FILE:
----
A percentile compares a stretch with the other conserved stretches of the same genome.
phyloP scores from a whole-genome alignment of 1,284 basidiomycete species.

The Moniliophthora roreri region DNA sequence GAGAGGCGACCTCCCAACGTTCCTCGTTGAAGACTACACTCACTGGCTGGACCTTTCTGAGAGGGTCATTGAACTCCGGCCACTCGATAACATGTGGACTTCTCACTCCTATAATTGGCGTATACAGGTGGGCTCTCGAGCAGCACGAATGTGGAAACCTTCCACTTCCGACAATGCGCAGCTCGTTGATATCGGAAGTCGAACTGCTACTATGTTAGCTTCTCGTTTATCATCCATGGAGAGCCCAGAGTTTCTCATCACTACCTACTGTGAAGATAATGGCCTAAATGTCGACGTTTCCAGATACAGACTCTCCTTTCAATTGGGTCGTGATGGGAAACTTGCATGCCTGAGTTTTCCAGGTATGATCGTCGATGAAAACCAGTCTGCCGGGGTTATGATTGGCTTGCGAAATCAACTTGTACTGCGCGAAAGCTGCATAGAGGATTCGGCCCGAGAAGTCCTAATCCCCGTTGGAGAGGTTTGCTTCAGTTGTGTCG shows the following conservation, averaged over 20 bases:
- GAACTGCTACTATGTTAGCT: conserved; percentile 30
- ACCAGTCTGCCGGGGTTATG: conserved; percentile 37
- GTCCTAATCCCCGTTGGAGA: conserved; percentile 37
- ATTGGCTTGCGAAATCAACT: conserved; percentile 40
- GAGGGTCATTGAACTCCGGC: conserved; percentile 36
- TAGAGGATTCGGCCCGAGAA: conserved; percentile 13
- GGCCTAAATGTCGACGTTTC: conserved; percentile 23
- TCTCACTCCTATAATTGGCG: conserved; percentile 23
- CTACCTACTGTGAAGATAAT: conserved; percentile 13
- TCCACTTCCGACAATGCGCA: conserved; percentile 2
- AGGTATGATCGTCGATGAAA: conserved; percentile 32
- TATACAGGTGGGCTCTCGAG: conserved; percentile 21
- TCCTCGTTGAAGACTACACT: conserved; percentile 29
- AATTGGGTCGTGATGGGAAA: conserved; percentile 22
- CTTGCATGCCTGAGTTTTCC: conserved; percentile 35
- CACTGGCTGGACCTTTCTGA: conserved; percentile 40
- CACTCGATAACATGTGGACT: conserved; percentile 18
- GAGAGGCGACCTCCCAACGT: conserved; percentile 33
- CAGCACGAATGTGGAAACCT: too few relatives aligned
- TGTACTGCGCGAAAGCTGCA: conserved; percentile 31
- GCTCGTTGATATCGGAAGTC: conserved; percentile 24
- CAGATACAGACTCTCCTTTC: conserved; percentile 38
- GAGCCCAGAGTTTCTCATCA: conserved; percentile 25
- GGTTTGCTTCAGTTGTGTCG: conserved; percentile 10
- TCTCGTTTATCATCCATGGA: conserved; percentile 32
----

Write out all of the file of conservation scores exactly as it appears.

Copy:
A percentile compares a stretch with the other conserved stretches of the same genome.
phyloP scores from a whole-genome alignment of 1,284 basidiomycete species.

The Moniliophthora roreri region DNA sequence GAGAGGCGACCTCCCAACGTTCCTCGTTGAAGACTACACTCACTGGCTGGACCTTTCTGAGAGGGTCATTGAACTCCGGCCACTCGATAACATGTGGACTTCTCACTCCTATAATTGGCGTATACAGGTGGGCTCTCGAGCAGCACGAATGTGGAAACCTTCCACTTCCGACAATGCGCAGCTCGTTGATATCGGAAGTCGAACTGCTACTATGTTAGCTTCTCGTTTATCATCCATGGAGAGCCCAGAGTTTCTCATCACTACCTACTGTGAAGATAATGGCCTAAATGTCGACGTTTCCAGATACAGACTCTCCTTTCAATTGGGTCGTGATGGGAAACTTGCATGCCTGAGTTTTCCAGGTATGATCGTCGATGAAAACCAGTCTGCCGGGGTTATGATTGGCTTGCGAAATCAACTTGTACTGCGCGAAAGCTGCATAGAGGATTCGGCCCGAGAAGTCCTAATCCCCGTTGGAGAGGTTTGCTTCAGTTGTGTCG shows the following conservation, averaged over 20 bases:
- GAACTGCTACTATGTTAGCT: conserved; percentile 30
- ACCAGTCTGCCGGGGTTATG: conserved; percentile 37
- GTCCTAATCCCCGTTGGAGA: conserved; percentile 37
- ATTGGCTTGCGAAATCAACT: conserved; percentile 40
- GAGGGTCATTGAACTCCGGC: conserved; percentile 36
- TAGAGGATTCGGCCCGAGAA: conserved; percentile 13
- GGCCTAAATGTCGACGTTTC: conserved; percentile 23
- TCTCACTCCTATAATTGGCG: conserved; percentile 23
- CTACCTACTGTGAAGATAAT: conserved; percentile 13
- TCCACTTCCGACAATGCGCA: conserved; percentile 2
- AGGTATGATCGTCGATGAAA: conserved; percentile 32
- TATACAGGTGGGCTCTCGAG: conserved; percentile 21
- TCCTCGTTGAAGACTACACT: conserved; percentile 29
- AATTGGGTCGTGATGGGAAA: conserved; percentile 22
- CTTGCATGCCTGAGTTTTCC: conserved; percentile 35
- CACTGGCTGGACCTTTCTGA: conserved; percentile 40
- CACTCGATAACATGTGGACT: conserved; percentile 18
- GAGAGGCGACCTCCCAACGT: conserved; percentile 33
- CAGCACGAATGTGGAAACCT: too few relatives aligned
- TGTACTGCGCGAAAGCTGCA: conserved; percentile 31
- GCTCGTTGATATCGGAAGTC: conserved; percentile 24
- CAGATACAGACTCTCCTTTC: conserved; percentile 38
- GAGCCCAGAGTTTCTCATCA: conserved; percentile 25
- GGTTTGCTTCAGTTGTGTCG: conserved; percentile 10
- TCTCGTTTATCATCCATGGA: conserved; percentile 32